I don't subtweet people. If I didn't bring someone the fight, it's because we aren't having one. (Also, I know people are just as likely to go look at the list anyway.) I trust you'll make your own decisions about what you read, because you're an autonomous human being. Maybe I make you a recommendation, but you're going to be the one who makes the final decision.

Not everyone is aware of the process involved when a site like BuzzFeed uses your content. My follower was surprised that I hadn't been asked. Also confused as to why I didn't think the writer using my tweet was a bad thing.

I invested several hours in reading the Patrick Ness book. I considered carefully how to phrase the tweet, because I included the author in it and I knew at least one member of the publisher's marketing department would see it. When I write about books, I've got my marketing hat on. I'm bookselling.

Writers—all creative professionals, really—get told that our passion ought to be compensation enough. That we should feel grateful if someone "showcases" what we've done. Some writers are happy to be showcased. Some writers review books with no intention of being showcased.

When I do a review, yes, part of it involves a love of that book. But I also get to practice my critical analysis skills. If it's an early review, I probably received an ARC from the publisher or author. Getting to read the book early is the compensation for helping to market the title. I'm digitally hand-selling it each time I message someone to recommend the book. I'm doing work.

I know how much authors appreciate what I do. I know how much publishers also appreciate it. I used to get paid to do this. Now I do it as a side-project. I'm grateful we all continue to work together. I'm also well-aware of how much work I'm willing to do without financial compensation.

This isn't about how BuzzFeed wanting to market a Patrick Ness book. It's about how I didn't agree to go without compensation for the part I played in it. Between me and the staff writer, only one of us got paid for that story—and it wasn't the person who invested the time into reading the book and then tweeting about it.

When I tweet a review to an author or a publisher, I've given implied consent for it to be used. I didn't tweet to this BuzzFeed staff writer. I wasn't answering his ask for crowdsourced opinions. I didn't use a hashtag he created to collect book reviews.

I don't subscribe to the notion that just because I put content on the internet means you are allowed to profit financially from the use of it without even notifying me you've done so. But there are people who do. There also people who haven't thought about or questioned it, so they don't understand why anyone would have a problem with it.

I guess the TL;DR is if being showcased by BuzzFeed is on your bucket list, good luck and godspeed. However, being exploited by them was never on mine.

Tuesday, July 07, 2015

What makes a good community manager?

In an interview last week, I was asked what I thought was necessary to being a good community manager.

First: I think you have to be good with people. (And if you're not great with people, you should at least be willing to learn how to be better.) The internet is made of people, and if you aren't good at relating to others or working with them, then you're signing up for a struggle. Because it's people work, done over social media, day in and day out.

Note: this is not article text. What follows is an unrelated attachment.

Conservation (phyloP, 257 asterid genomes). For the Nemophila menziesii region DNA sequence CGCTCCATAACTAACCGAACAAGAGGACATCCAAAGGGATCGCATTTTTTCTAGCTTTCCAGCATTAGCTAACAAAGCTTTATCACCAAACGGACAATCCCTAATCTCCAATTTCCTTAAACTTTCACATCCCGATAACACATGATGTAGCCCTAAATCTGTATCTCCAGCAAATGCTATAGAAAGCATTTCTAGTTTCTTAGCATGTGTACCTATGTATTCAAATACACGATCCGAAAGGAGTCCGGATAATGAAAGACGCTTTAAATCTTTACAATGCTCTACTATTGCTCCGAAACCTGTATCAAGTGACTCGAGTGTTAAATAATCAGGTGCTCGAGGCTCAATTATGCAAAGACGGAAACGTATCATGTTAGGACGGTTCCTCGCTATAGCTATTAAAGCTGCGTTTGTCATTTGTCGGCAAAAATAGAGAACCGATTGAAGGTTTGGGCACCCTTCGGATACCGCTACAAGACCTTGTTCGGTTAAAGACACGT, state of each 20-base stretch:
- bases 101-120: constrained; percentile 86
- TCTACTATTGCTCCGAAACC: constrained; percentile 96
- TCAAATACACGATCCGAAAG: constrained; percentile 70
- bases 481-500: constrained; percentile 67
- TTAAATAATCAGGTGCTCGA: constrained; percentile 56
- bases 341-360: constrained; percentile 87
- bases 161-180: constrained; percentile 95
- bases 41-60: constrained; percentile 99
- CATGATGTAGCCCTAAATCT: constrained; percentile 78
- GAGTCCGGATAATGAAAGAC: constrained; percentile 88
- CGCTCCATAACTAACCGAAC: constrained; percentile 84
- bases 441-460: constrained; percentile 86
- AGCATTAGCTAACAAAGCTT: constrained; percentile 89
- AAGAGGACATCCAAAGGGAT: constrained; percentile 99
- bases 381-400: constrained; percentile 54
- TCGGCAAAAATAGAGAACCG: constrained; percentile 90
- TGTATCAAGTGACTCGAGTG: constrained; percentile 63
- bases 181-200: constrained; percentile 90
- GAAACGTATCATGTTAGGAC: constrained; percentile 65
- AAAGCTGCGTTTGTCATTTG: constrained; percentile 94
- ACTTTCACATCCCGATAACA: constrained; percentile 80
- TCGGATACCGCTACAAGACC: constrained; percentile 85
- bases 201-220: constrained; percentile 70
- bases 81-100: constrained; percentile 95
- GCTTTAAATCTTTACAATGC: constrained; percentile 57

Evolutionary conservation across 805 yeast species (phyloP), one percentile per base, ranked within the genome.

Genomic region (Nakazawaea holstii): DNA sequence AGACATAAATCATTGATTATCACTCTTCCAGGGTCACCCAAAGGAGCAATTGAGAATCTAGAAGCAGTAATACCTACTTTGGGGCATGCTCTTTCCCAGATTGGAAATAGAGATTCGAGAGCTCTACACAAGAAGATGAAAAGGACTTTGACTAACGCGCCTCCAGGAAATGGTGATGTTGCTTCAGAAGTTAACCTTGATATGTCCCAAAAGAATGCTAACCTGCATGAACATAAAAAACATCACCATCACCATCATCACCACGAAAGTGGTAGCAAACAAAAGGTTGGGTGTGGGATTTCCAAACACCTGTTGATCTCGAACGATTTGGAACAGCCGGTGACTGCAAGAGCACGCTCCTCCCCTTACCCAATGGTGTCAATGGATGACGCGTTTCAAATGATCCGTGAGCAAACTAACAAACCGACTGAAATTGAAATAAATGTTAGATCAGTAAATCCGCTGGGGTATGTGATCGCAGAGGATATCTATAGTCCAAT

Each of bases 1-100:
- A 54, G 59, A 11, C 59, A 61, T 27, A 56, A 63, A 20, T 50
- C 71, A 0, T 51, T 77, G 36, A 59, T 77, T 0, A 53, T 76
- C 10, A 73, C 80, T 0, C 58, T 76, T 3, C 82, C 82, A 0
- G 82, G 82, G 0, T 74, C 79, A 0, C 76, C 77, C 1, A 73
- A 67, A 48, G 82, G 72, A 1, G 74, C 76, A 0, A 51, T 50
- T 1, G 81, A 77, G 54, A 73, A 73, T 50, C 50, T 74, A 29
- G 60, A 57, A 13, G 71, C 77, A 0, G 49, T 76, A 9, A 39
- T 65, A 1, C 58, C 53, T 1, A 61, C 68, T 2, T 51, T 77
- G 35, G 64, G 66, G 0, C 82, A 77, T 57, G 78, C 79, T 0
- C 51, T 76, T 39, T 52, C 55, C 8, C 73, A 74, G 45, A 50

Each month we see examples of brands/people misstepping on social media and receiving a giant backlash because of it. Making a mistake when you're the voice of a brand carries a weight that making a mistake as a person doesn't. It's why one of the first things community managers learn (or get taught) is when not to engage. That's more than just knowing how to listen to people and evaluate what's being said, it's understanding which conversations aren't for the brand. There's also a ratio of responding/not responding, and it's not a one-algorithm-suits-all kind of thing. (That's why brands employ people to make those judgement calls.)

However, when brands are tagged into conversations and legitimate concerns are presented... it becomes a brand reputation risk not to engage. Not engaging can be seen as "not caring" or "ignoring" these legitimate concerns. A community manager learns quickly how to acknowledge people and make them feel that their concerns have been heard.

A good community manager puts out fires. Constantly. At the merest whiff of smoke, they're there to evaluate the potential issue. Stop it before it spreads, before the conversation mutates into something that has their brand attached to it but is no longer even really about what may have happened. Sometimes the difference between EVERYTHING IS ON FIRE and an even-toned discussion of how to resolve the concern is beginning a response with "I'm sorry you feel that way." (I am sorry people feel upset or have had a bad experience, because that sucks. Who wants to have a bad day if they don't have to?)

The degree of crisis management involved varies brand to brand, but it's always beneficial to be able to keep calm and remember comments received aren't personal. They're about the brand, and a community manager serves the community in order to preserve the integrity and good reputation of the brand. (Most brands also have commenting policies that help to protect community members—and the brand—from abuse.)

Second: The most important thing in your life is you. Or the best life advice I ever got from a job interview:

• First you take care of yourself.
• Then you take care of your loved ones (partner, family, friends.)
• Your job comes after all of that.